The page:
After realizing my complaint is NOTHING compared to people who fear for their lives & their children, I smile and take back my whining, saying "It's just a First-World problem.  Other people have it much worse than we do.  I need to stop complaining and put things into perspective with folks who are afraid or hurt or dying due to their local politics or oppression.  Maybe even do something about it for them . . ."



Hopefully we can all keep proper prioritization of our "issues" and make them relative to people who have fewer freedoms and less safety than we do.

And maybe we can try to influence our politicians to make a better world for all people, instead of closing our eyes to those in other places who are abused and oppressed.

Level 7

great info, thanks!


Dealing with the insider threat on your network - a good read - thanks


Apple is rebuilding Maps from the ground up -> Nice


About 300K expected to visit Las Vegas for July 4th -> Wow


Let me start by saying I have never done this but I have studied it.  So it is not the be all end all.  Also, some loads will make serverless very expensive.

As with everything, choose the right tool for the job.

Let us say you need an app that is a web form people login into and fill out and leave.


Traditionally it would be a 2 or 3 tier app. So a web server, app server and database server (3 tier) or a web server and database server (2 tier).

Build the boxes, patch the O/S's, network it (Visualized or Physical) license it, buy, install and maintain the software. (Write all of the code)  Make firewall/policy the stuff as needed.  CPU's and everything is running all of the time. $$$$


On request, Write the code that spins up a widget that looks like a web page and display a login when a request comes in for the resource.

Write the code that directs them to a Identity as a Service (Duo/Okta) for authentication.

Write the code that spins up a widget that looks like a web page and display a form to fill out.

The user submits the form, Write the code that spins up a widget takes that data, sanitizes it and puts it in a database.

Policies should be set so only the things that need to talk to the the other things are limited to what is needed. 

Widget code is small, so they say it is harder to make a mistake.

When not in use this takes very little CPU and costs very little money. $

I hope that simplified explanation helps.  


Thank you, kind sir.

In my ignorance, it seems as if the widget MUST live somewhere, and since no cloud server is referenced, no hardware server is referenced, it looks as if the widget only lives on your PC.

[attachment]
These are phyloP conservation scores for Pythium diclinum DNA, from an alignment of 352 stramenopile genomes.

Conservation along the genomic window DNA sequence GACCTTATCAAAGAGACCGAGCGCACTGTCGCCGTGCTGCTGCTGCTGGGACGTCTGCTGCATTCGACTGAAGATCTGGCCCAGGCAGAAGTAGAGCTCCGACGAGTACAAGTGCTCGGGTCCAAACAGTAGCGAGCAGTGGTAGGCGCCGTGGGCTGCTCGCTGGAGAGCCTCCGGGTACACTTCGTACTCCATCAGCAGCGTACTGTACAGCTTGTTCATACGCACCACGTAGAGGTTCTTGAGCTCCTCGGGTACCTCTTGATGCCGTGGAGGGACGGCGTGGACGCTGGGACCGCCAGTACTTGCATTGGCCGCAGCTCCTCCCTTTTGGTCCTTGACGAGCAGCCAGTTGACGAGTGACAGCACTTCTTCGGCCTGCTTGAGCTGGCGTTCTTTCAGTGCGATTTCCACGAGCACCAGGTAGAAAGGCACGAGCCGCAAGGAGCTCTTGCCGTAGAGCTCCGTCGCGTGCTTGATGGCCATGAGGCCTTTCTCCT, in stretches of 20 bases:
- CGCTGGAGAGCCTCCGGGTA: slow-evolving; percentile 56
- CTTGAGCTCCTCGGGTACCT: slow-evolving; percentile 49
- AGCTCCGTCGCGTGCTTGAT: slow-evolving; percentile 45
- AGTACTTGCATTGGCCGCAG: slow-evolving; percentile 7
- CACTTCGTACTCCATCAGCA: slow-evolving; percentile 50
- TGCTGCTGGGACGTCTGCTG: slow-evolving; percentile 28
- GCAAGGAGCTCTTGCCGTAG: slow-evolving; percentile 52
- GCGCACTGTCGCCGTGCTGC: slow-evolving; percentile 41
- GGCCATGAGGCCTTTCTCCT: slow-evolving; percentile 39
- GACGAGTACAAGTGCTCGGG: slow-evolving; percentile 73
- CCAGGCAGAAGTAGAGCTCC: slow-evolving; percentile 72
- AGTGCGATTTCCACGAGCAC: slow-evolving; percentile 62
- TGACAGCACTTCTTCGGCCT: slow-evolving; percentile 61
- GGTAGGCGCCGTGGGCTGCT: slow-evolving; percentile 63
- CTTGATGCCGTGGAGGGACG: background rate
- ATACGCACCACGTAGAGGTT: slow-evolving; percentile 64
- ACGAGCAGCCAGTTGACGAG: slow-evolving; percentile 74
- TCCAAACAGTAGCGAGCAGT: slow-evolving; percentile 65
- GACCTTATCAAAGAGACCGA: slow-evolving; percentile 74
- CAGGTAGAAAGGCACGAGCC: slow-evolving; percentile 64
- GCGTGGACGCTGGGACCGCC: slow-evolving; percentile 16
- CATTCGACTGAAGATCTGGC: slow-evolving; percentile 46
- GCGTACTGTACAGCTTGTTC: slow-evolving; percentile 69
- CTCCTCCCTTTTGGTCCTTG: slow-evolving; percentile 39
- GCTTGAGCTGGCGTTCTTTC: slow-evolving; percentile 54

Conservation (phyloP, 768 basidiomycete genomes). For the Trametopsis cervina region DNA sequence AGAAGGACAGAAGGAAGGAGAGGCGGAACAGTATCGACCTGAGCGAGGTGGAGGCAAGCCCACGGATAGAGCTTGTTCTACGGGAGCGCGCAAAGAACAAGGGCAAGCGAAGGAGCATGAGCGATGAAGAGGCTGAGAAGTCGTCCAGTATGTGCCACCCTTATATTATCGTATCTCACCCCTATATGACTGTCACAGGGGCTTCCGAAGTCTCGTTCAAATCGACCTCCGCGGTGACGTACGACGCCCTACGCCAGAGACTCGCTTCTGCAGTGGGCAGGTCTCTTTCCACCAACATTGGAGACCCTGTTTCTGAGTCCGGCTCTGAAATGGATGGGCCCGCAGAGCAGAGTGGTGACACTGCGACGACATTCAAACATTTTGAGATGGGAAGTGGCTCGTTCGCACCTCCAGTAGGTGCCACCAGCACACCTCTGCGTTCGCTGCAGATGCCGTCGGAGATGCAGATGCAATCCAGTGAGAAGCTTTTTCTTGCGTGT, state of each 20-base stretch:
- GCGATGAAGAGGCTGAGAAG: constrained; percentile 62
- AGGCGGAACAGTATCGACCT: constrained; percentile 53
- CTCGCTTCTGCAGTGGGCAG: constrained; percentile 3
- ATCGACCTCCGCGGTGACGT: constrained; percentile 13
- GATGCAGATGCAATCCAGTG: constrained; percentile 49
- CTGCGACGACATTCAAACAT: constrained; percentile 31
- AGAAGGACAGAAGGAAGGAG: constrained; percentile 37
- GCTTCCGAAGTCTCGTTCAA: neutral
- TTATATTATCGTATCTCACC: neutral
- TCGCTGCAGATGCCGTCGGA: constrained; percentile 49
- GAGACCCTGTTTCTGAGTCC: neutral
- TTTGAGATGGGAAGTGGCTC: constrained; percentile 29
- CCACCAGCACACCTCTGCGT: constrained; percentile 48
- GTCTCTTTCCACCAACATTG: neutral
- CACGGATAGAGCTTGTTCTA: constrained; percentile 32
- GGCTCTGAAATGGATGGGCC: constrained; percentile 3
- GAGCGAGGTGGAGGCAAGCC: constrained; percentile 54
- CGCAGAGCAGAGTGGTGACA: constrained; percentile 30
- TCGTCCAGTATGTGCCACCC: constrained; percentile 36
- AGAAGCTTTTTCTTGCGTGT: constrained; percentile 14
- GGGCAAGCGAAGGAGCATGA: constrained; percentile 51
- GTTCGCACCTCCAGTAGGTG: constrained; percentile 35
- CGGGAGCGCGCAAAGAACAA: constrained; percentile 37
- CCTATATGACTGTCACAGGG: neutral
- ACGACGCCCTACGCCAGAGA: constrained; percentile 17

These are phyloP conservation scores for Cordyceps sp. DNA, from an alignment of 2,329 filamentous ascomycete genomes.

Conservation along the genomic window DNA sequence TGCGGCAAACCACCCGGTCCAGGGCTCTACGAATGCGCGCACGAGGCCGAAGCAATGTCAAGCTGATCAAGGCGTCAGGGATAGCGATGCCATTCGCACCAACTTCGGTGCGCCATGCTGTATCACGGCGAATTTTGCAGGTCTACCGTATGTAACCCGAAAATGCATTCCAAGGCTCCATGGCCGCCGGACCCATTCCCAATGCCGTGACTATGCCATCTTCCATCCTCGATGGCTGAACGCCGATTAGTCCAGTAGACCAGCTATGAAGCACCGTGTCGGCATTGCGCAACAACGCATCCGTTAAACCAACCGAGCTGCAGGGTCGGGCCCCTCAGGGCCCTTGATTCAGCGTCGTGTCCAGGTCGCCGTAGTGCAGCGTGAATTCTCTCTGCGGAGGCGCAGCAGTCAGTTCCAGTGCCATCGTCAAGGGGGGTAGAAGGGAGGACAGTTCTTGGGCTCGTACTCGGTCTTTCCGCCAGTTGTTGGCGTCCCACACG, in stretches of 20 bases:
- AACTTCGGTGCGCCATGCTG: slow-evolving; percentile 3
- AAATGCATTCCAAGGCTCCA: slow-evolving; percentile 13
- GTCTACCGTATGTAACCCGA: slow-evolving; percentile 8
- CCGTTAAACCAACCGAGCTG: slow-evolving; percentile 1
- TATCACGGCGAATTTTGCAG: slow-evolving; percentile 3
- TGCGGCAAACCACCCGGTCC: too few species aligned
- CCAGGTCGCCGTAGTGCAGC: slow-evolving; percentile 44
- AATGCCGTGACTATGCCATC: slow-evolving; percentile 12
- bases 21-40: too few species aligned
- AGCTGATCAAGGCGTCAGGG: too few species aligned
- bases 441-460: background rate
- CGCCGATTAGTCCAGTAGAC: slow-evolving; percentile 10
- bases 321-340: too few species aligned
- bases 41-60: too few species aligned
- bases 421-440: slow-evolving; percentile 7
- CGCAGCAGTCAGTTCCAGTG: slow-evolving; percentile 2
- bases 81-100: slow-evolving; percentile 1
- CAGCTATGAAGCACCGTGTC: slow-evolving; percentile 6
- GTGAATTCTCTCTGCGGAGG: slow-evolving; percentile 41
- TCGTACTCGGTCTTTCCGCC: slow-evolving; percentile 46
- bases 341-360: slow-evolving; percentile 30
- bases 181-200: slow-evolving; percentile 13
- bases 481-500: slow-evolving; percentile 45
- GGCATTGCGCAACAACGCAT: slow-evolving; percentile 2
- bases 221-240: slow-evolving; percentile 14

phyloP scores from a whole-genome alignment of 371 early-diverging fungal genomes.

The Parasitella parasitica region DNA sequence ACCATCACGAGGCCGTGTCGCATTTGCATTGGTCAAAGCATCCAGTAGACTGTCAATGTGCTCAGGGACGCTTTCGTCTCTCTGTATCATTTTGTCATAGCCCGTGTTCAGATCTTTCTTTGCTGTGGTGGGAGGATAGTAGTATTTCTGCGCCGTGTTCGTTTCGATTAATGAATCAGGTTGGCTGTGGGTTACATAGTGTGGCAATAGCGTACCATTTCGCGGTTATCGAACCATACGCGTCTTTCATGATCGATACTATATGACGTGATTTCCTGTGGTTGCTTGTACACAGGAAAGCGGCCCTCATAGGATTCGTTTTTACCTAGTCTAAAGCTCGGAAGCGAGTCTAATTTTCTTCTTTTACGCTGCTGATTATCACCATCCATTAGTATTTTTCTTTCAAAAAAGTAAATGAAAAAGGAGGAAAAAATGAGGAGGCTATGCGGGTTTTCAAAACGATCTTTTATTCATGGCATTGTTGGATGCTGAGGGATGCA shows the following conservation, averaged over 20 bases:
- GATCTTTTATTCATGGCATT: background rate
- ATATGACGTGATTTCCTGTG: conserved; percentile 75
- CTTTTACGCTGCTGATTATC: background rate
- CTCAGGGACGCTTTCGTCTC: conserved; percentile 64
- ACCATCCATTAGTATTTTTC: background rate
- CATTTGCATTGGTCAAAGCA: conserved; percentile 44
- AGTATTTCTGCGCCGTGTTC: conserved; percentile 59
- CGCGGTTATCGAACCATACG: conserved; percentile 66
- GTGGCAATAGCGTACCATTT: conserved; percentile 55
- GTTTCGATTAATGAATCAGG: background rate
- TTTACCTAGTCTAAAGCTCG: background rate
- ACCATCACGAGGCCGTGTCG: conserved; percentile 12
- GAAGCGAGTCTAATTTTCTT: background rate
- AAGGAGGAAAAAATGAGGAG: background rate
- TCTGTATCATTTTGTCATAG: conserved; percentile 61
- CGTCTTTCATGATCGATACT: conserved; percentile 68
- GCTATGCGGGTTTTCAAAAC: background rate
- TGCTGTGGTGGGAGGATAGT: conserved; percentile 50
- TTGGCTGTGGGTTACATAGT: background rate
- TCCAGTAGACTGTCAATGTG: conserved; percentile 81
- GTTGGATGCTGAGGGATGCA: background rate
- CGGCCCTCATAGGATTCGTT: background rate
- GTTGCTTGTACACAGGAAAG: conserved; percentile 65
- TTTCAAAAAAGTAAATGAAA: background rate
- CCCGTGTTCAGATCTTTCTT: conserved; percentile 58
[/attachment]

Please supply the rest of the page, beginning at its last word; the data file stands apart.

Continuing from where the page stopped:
Where does the widget live?

You said to write the code that spins up a widget.  So the widget is running on your PC, or in a server in the cloud, or in a data center.  No?

We purchased and installed ACI to accomplish this same isolation.  The segmentation is growing, but the initial installation was in "network-centric mode", and is moving towards the isolated app-centric or server-centric segmentation and isolation.  It's not easy, it's not fast, it's not what Management believed Cisco was selling.

Now Cisco tells us we need their Tetration product to discover the access & ports & flows required by any application for ACI to properly secure it. 

And Tetration is pricy.  We have several thousand servers, over a thousand SQL and Oracle databases.  I've seen Internet-based resources talking about $3M to implement Tetration to learn what flows & connections are required for every application to be propery discovered and secured in ACI.

We'll see what it ends up costing here . . .

Great question.  One such service is Lambda AWS Lambda – Serverless Compute - Amazon Web Services .  As they put it, "Run code without thinking about servers. Pay only for the compute time you consume."  I think of it as "Functions as a Service".  So there is a server at a cloud provider running your code....but the server is just not your problem.  Your problem is to determine what tools are needed for the given task and to write the smallest amount of code necessary to make it work securely. 

Here is an overview of AWS stuff

Serverless Computing – Amazon Web Services



LA Fitness, ‘Hotel California’ and the fallacy of digital transformation -> makes sense and for sure a good read, thanks

Level 20

It's going to be really hard for Apple maps to ever catch up to google.  In addition with google now using it's own users to rate and answer questions about places on maps put apple at a disadvantage... I will say though that they can throw a lot of money at the problem to help which it looks like they are doing now.